Exploring the effects of interactive interfaces on user search behaviour

N. Roy*

*Corresponding author for this work

Research output: ThesisDissertation (TU Delft)

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Abstract

Interactive information retrieval (IIR) is a user-centered approach to information seeking and retrieval. In this paradigm, the search process is not confined to a single query and a static set of results. Instead, it emphasises the active involvement of users in refining their information needs, iteratively modifying queries, and exploring retrieved content. IIR studies research how to facilitate a more tailored and practical search experience, adapting to the evolving requirements and preferences of users. In this thesis, we focus on four distinct yet interrelated areas in the domain of IIR to have a better understanding of the interaction between the user and the information retrieval system.

How users interact with a search system depends on several things, including, but not limited to, the device on which they search, the interface, the task at hand, their prior expertise and so on. In Chapter 2, we explore the role of search interface layout and task complexity on user search behaviour and their task effectiveness. We aim to reproduce the setup of two IIR studies conducted a decade back that explored the effect of the search interface and task complexity on user behaviour. As search interfaces have kept on evolving, we ask the question of whether user search behaviour has remained the same. Our goal is to observe to what extent the findings from those two studies still hold today.

Next, we focus on a specific aspect of IIR, called Search as Learning (SAL), where users participate in learning-oriented search tasks. These search tasks are exploratory, involving multiple iterations that require cognitive processing and sensemaking. It often requires the searchers to spend time scanning, viewing, comparing and understanding documents. Prior studies have shown that, in offline classroom learning scenarios, active reading tools like highlighting and note-taking tools help learners better process what they read and consequently help their learning outcomes. In Chapter 3, we explore to what extent highlighting and note-taking tools, when we implement and incorporate them into the interface of a standard search engine, affect search behaviour and users’ learning outcomes. We intend to explore if they are also beneficial in the online SAL scenario.

While designing and incorporating widgets (e.g. a note-taking tool) in a search interface, researchers face numerous design decisions regarding where to place the widgets, what they should look like, what functionalities they must have and so on. Due to budget constraints, it is not feasible to run A/B tests on all possible options. Thus, next in Chapter 4, we build a user model leveraging Search Economic Theory (SET), where we, for the first time, incorporate positional information of widgets. SET is based on micro-economic theory that assumes that users are rational agents—they aim to maximise profit and minimise cost. Previous work has utilised SET to develop models for predicting user interaction under various circumstances where widgets on the SERP are typically considered fixed, and their position is not part of the user model definition. Thus, in this thesis, we explore if we can derive a sensible hypothesis of user behaviour using our user model that incorporates positional information of widgets.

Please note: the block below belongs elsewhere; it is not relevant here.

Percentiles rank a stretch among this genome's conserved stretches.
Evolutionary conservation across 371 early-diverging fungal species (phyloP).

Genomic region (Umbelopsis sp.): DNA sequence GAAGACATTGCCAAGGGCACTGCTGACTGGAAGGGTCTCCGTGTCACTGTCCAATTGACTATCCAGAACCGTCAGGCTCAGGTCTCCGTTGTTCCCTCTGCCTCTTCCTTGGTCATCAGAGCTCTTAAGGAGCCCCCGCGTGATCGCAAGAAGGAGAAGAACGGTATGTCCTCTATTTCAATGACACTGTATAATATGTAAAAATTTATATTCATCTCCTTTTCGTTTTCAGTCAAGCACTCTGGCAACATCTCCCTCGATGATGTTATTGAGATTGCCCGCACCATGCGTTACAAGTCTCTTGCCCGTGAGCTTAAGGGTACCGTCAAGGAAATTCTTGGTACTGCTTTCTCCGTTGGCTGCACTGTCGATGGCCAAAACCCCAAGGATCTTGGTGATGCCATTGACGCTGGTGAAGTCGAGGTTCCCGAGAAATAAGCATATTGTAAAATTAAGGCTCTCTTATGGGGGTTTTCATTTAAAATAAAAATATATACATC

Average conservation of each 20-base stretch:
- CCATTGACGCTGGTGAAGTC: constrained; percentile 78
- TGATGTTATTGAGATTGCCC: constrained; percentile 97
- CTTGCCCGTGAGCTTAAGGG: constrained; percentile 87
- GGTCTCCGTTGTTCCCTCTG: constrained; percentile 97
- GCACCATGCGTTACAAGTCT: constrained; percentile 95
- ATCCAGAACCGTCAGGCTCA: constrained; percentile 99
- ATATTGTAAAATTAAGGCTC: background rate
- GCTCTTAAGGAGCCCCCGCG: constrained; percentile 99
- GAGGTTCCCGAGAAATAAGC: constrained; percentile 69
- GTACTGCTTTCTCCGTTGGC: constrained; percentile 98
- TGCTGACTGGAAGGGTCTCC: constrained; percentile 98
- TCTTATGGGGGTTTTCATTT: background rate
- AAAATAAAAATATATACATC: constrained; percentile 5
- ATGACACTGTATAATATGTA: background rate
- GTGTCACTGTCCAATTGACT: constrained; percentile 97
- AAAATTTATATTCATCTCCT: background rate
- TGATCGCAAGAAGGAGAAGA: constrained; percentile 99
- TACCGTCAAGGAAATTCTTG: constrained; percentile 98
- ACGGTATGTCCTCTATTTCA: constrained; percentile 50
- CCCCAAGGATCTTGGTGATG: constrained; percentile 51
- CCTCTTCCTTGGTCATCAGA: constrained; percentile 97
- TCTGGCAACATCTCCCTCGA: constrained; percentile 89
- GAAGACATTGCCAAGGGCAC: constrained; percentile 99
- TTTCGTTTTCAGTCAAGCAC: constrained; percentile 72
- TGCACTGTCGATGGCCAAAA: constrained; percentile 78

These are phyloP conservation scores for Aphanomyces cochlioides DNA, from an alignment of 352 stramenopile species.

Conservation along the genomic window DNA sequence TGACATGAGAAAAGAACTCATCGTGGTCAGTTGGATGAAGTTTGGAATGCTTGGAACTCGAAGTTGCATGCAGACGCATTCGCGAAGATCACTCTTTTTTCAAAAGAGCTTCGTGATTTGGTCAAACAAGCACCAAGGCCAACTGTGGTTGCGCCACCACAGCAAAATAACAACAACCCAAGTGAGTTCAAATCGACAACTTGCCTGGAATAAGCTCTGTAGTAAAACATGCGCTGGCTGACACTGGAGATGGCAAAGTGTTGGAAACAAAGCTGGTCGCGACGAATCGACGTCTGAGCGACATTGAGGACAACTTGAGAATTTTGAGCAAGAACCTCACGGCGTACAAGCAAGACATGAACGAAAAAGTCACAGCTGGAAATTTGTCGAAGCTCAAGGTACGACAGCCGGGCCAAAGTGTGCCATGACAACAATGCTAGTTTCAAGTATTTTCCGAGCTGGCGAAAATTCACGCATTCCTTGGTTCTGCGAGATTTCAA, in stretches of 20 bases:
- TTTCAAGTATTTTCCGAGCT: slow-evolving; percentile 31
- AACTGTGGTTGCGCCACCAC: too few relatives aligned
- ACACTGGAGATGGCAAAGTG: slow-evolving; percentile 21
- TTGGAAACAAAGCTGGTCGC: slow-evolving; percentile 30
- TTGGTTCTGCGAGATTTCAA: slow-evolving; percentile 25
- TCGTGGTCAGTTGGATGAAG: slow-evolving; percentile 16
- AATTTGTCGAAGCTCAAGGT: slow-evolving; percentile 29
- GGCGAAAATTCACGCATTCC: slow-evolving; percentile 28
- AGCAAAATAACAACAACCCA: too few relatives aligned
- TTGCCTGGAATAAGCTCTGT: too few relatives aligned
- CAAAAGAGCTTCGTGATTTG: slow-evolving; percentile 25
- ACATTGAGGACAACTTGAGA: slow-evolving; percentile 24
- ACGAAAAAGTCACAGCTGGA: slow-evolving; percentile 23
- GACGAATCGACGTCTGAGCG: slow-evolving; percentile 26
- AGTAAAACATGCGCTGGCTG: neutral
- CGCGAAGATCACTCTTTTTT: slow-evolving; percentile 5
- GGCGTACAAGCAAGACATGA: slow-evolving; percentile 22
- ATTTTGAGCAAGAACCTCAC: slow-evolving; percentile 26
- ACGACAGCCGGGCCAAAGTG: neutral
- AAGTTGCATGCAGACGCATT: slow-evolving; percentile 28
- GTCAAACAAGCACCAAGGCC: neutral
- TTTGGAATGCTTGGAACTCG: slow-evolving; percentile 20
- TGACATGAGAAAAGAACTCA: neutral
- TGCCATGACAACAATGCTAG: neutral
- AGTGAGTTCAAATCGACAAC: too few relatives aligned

Finally, having so far dealt with documents in text modality of presentation, in Chapter 5 we look into the voice modality of presentation in the context of collecting relevance judgments for building test collections by employing crowdworkers. Previous studies have explored to what extent various factors like document length, topic difficulty, cognitive aspects of crowdworkers, etc., affect their relevance judgement effectiveness. However, none of them considered the presentation modality of the documents to be judged. Audio-only devices are getting popular, and leveraging these devices can increase the scope of collecting relevance judgements. For example, crowdworkers can judge document on-the-go, those with visual disabilities can also participate in the judgement task and so on. Thus, we observe how the presentation modality of documents, that is, representing them as text or voice, affects the relevance judgement effectiveness of crowdworkers. We also explore to what extent there is an interplay of document length and cognitive aspects of crowdworkers with the presentation modality.
With the studies conducted in this thesis, we make scientific contributions to the field by providing novel insights covering a breadth of topics and advancing our understanding of the field. We hope our contributions pave the way for further research and exploration in the field of IIR with the ultimate goal of enhancing the web search experience and performance of users.
Original languageEnglish
QualificationDoctor of Philosophy
Awarding Institution
  • Delft University of Technology
Supervisors/Advisors
  • Houben, G.J.P.M., Supervisor
  • Hauff, C., Supervisor
Award date27 Jun 2024
Print ISBNs978-94-6496-158-4
DOIs
Publication statusPublished - 2024

Keywords

  • Information Retrieval
  • Human computer interaction (HCI)
  • Qualitative methods
  • Natural language
  • web search engines
  • User Interface

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